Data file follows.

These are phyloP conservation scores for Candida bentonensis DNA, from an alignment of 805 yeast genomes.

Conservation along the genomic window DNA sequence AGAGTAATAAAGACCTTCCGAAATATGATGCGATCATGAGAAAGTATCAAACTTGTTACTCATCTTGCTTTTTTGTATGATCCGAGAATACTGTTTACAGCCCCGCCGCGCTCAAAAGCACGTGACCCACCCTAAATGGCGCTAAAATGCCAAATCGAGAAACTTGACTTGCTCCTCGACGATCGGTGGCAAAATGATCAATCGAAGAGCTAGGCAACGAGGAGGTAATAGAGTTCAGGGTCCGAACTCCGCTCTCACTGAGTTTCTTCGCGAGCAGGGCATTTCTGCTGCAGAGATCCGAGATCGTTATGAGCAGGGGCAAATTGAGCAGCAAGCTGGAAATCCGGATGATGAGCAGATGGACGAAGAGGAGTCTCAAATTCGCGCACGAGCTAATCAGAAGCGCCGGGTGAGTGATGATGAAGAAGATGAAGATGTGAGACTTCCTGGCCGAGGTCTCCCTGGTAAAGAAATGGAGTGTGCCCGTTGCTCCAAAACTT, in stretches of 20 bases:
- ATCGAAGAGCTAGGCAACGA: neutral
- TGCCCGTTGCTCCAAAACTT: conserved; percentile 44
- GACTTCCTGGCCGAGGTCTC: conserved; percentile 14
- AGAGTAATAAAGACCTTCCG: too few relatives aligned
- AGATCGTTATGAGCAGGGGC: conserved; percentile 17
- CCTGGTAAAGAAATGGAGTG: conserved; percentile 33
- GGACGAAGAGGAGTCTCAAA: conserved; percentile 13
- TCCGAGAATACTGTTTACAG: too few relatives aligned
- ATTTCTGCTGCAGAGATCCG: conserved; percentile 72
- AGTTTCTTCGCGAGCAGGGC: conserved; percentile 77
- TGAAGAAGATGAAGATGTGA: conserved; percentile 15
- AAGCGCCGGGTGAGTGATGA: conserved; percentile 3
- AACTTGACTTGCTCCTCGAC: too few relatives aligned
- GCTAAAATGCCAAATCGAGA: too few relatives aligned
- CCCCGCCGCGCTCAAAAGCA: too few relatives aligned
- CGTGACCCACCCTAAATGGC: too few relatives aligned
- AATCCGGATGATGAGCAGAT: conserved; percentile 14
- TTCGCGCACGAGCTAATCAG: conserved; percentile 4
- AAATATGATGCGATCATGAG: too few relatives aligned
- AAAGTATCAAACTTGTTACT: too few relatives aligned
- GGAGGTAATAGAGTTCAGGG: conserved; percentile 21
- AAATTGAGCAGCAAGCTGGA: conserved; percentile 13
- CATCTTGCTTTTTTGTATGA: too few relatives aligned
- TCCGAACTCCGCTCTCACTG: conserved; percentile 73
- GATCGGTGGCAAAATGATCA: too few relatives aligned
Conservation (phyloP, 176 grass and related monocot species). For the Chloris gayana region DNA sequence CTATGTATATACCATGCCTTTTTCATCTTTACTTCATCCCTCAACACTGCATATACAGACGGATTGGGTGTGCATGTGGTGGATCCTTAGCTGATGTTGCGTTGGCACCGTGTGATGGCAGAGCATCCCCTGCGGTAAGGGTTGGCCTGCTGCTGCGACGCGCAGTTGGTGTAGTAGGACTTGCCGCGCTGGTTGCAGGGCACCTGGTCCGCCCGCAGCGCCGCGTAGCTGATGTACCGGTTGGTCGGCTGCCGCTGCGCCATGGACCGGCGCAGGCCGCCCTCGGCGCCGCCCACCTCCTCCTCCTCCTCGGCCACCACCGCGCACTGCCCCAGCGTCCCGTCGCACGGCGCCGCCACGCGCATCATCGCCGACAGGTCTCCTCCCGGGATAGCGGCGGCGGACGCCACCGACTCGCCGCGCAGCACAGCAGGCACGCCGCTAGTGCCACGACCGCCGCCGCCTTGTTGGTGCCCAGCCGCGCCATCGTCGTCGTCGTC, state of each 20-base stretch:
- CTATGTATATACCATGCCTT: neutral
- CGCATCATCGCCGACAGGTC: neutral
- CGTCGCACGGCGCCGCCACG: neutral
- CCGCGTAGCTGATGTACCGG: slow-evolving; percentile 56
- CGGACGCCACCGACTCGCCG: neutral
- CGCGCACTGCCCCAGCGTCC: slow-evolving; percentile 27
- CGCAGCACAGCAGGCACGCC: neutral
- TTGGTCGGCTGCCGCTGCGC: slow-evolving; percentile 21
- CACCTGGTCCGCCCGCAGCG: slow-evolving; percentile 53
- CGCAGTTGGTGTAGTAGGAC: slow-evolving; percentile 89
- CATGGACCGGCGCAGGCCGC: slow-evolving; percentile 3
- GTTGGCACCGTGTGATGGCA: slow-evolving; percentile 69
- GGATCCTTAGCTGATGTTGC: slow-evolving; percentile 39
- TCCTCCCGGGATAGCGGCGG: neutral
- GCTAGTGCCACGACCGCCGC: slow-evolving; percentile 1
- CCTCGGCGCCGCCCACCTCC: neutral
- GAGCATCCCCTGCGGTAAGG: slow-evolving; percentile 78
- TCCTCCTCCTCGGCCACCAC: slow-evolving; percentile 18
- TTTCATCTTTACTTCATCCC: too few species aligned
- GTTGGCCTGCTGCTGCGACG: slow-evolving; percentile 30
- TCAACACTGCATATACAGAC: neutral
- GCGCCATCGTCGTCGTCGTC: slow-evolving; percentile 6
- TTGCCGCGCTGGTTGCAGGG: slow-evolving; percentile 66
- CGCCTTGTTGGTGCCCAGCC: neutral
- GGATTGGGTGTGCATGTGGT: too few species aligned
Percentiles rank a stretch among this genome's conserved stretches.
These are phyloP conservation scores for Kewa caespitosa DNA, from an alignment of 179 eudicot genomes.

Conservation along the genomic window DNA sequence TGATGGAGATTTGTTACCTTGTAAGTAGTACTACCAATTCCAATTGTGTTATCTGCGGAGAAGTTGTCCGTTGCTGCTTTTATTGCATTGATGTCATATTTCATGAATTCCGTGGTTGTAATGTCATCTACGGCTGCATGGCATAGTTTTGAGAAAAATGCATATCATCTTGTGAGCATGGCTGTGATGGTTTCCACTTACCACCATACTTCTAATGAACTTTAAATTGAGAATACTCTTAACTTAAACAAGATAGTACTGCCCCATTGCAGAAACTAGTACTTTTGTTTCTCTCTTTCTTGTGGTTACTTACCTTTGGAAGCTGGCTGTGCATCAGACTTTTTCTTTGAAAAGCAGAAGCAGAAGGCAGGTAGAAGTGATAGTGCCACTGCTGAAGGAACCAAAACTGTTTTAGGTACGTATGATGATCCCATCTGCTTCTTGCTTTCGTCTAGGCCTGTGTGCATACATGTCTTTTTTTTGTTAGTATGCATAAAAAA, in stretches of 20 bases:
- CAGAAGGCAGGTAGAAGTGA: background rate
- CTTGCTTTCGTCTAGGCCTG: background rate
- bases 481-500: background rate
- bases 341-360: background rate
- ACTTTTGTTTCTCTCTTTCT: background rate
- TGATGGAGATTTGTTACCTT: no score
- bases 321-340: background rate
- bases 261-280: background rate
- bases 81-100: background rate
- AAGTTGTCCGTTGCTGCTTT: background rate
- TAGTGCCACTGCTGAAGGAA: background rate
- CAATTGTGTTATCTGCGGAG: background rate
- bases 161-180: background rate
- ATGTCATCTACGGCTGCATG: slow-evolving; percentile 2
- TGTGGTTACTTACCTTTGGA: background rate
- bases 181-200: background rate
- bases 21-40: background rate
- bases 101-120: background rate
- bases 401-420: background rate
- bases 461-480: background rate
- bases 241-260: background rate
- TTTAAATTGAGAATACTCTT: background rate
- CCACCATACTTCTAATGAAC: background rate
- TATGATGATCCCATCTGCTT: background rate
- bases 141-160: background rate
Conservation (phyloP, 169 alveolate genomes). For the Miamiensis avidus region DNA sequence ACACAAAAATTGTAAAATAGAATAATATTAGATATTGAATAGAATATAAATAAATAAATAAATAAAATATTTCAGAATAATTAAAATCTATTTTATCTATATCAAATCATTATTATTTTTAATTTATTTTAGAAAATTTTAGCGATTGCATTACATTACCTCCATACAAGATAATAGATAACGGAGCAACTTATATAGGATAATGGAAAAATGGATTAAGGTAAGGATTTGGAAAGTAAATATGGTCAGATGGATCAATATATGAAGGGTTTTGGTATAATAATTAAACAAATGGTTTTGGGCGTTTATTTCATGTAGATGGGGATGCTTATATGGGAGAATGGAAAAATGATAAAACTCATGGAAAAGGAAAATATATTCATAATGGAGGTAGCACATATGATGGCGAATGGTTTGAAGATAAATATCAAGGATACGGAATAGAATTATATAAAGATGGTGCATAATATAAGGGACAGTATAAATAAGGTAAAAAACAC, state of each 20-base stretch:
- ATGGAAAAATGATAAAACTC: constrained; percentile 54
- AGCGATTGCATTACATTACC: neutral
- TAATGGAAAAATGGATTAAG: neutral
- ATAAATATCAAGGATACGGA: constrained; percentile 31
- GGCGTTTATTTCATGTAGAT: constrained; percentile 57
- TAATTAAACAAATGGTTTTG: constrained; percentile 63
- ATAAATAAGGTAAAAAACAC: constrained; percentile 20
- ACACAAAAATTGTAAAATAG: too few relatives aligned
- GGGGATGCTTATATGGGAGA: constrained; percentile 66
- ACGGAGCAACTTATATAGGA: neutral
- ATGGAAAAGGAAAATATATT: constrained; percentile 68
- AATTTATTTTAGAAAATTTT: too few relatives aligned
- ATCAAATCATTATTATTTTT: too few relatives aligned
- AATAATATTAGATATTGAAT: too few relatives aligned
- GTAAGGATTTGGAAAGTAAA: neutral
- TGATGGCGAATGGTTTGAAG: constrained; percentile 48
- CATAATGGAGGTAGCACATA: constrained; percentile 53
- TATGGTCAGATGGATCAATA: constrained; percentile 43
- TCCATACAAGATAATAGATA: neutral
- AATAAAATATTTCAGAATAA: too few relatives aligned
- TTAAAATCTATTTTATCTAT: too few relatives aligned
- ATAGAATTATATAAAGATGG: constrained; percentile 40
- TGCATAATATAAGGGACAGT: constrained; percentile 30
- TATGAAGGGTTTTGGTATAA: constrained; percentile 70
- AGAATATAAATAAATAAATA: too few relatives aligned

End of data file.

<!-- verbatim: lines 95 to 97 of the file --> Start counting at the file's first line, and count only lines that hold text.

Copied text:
- ATCAAATCATTATTATTTTT: too few relatives aligned
- AATAATATTAGATATTGAAT: too few relatives aligned
- GTAAGGATTTGGAAAGTAAA: neutral